Rent Control and Vacancy Decontrol Laws

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 What Is a Tenant?

In the context of the law, a tenant is an individual who is occupying or possessing land or a residence by renting it from a landlord. Tenants have the right to use and occupy specific rental property based on a rental agreement, or lease, that has been established and signed by the tenant and the property owner or the landlord.

A tenant is provided with this right as long as they follow the terms and conditions that are set forth by their lease, including paying rent.

What Rights Do Tenants Have?

If an individual knows their rights as a tenant, it will allow them to be a better tenant while also asserting their rights, if necessary. Every state has specific laws that govern landlord-tenant relationships.

A tenant may believe they do not have many rights because the property they are renting does not belong to them. Tenants, however, actually have a wide variety of rights.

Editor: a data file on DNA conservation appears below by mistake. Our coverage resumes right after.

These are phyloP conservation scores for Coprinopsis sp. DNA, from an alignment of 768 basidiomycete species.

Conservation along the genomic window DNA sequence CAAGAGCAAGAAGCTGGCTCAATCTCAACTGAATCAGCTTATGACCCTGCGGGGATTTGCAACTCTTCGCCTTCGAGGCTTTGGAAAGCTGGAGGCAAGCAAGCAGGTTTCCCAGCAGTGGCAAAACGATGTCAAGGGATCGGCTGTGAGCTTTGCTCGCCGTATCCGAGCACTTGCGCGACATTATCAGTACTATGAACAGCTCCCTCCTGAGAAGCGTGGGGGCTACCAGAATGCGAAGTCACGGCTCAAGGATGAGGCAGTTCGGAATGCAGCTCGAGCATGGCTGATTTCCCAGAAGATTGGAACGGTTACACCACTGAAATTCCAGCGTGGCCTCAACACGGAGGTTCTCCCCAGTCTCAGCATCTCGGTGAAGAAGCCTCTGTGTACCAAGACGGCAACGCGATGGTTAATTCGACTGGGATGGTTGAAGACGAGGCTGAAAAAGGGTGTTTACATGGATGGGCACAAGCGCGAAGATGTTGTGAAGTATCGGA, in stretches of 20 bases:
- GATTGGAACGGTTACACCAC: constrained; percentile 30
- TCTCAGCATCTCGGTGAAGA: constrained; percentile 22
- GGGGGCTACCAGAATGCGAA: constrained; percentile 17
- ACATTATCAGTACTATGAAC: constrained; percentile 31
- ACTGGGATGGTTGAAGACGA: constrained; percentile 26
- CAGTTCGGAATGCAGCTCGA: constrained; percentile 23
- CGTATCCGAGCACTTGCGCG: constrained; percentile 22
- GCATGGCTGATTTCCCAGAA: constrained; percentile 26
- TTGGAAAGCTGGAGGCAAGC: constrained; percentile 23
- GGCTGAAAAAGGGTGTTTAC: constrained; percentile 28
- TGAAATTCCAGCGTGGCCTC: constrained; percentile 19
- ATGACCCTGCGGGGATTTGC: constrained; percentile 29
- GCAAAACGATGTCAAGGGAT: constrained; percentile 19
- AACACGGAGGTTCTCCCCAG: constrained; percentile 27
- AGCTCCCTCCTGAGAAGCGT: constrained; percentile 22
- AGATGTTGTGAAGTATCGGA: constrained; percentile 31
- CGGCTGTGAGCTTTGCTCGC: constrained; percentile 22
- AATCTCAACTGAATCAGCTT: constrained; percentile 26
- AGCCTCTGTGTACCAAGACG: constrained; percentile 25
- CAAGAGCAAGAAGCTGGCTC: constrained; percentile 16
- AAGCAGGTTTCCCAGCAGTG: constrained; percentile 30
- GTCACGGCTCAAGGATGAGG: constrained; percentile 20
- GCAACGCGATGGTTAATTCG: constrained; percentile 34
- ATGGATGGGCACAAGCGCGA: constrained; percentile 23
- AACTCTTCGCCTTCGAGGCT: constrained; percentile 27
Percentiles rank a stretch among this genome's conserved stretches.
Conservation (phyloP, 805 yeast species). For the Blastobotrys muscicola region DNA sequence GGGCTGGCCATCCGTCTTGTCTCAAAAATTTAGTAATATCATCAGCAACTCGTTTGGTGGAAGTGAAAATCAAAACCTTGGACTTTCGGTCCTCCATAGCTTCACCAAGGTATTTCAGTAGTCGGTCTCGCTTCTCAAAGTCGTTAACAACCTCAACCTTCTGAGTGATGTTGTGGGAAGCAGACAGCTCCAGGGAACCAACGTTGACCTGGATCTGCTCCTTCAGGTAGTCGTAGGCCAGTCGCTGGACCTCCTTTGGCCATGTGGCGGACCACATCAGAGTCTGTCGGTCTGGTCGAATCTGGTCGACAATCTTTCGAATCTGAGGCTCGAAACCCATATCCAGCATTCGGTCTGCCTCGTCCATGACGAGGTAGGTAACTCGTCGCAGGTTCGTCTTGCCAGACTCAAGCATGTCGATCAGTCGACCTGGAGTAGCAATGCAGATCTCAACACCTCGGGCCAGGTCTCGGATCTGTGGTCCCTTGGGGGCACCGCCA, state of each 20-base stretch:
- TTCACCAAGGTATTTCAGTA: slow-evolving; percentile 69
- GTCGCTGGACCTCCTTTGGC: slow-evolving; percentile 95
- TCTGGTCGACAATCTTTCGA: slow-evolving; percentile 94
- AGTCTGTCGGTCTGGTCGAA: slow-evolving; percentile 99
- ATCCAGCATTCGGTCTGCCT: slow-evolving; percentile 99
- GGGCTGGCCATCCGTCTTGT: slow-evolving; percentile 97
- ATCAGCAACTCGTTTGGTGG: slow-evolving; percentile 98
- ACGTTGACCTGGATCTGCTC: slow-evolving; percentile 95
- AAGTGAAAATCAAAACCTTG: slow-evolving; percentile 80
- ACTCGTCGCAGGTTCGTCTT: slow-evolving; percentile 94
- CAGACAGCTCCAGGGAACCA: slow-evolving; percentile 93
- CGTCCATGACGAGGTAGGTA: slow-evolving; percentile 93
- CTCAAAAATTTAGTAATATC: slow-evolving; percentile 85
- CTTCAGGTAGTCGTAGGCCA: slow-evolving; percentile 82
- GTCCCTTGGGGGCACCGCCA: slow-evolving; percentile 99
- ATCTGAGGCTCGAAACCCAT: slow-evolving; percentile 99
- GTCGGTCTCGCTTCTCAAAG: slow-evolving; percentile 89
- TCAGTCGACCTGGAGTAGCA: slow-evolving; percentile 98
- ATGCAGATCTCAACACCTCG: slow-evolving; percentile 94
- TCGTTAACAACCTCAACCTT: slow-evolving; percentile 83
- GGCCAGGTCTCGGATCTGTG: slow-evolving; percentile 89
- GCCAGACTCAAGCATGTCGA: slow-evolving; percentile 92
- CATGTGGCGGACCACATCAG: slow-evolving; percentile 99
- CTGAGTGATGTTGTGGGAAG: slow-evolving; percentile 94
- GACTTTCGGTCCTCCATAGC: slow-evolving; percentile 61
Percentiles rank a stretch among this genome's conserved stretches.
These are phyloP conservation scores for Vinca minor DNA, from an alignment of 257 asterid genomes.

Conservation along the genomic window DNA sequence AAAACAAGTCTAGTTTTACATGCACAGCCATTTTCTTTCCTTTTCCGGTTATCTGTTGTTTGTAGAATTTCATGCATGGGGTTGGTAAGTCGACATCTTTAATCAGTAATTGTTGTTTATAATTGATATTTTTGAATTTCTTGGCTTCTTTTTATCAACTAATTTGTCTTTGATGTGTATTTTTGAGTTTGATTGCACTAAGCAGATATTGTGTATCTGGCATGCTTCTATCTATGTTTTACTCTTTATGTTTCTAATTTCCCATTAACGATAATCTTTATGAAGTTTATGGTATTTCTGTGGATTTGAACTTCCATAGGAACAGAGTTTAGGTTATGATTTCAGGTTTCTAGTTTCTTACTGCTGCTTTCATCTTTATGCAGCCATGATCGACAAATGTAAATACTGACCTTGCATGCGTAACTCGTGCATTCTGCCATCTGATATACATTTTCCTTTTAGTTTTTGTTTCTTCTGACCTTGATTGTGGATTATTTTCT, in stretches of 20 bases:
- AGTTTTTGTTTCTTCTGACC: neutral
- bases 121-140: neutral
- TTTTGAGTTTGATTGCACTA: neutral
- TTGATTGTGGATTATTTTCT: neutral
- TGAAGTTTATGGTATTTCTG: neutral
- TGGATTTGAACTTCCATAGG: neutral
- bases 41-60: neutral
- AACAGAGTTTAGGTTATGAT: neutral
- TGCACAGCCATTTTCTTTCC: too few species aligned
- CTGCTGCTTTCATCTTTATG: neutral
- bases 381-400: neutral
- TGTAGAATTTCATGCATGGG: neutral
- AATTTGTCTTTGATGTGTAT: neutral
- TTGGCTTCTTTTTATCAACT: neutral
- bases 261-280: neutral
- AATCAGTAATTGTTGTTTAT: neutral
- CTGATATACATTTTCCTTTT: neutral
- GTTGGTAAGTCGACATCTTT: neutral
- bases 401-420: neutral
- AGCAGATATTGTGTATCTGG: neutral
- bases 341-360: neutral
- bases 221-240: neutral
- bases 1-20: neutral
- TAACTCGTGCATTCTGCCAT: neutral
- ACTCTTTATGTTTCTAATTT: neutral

Although the lease is what will govern many aspects of the landlord-tenant relationship, state law will also play a part in a tenant’s rights. Examples of tenant’s rights include, but may not be limited to:

  • Eviction protections, for example, if the landlord goes into foreclosure;
  • Discrimination protections, including the Civil Rights Act of 1964 and the Americans with Disabilities Act;
    • These laws protect tenants from being discriminated against when renting based on their protected status, which may include their:
      • age;
      • disability;
      • religion;
      • other characteristics;
  • Property standards, such as the requirement that the unit must be kept in habitable conditions and the right to minor repairs;
  • A proper eviction process, if necessary; and
  • Return of appropriate security deposits in a timely manner, with only reasonable deductions taken from the initial security deposit payment.